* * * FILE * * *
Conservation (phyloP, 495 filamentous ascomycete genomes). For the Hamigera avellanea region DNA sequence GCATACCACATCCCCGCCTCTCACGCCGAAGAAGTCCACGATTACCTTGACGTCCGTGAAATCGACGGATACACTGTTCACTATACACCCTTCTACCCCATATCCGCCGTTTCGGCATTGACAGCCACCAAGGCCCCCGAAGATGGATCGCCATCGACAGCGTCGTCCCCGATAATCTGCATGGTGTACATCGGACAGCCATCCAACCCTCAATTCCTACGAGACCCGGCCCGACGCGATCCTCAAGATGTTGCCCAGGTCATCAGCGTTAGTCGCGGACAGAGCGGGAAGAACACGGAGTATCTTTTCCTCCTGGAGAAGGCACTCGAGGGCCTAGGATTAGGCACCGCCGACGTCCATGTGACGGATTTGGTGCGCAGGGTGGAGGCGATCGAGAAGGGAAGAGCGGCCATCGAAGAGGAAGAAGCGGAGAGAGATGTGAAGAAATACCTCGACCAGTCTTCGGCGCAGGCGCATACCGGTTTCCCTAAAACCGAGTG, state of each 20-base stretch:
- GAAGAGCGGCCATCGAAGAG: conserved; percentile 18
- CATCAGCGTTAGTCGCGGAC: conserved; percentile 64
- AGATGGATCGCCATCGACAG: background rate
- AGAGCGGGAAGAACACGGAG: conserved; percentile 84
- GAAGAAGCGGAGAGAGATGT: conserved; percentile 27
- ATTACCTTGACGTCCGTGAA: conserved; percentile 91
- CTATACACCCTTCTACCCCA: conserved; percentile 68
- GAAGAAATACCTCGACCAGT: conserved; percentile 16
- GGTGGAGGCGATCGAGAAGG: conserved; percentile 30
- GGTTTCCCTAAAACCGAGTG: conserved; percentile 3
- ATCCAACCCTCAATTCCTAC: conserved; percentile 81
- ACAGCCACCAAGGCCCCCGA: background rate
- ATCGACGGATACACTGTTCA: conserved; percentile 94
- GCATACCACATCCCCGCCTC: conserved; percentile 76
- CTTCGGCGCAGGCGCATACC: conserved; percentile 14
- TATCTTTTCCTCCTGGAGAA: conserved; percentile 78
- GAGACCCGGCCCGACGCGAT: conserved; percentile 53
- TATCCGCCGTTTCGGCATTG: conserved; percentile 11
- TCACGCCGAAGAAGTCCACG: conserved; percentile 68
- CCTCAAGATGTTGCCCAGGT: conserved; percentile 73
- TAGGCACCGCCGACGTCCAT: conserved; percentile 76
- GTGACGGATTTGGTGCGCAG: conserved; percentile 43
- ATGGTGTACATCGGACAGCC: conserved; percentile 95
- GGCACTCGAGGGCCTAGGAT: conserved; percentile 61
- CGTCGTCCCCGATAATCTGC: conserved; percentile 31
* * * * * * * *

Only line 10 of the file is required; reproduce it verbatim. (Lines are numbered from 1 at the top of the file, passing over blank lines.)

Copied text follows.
- GGTGGAGGCGATCGAGAAGG: conserved; percentile 30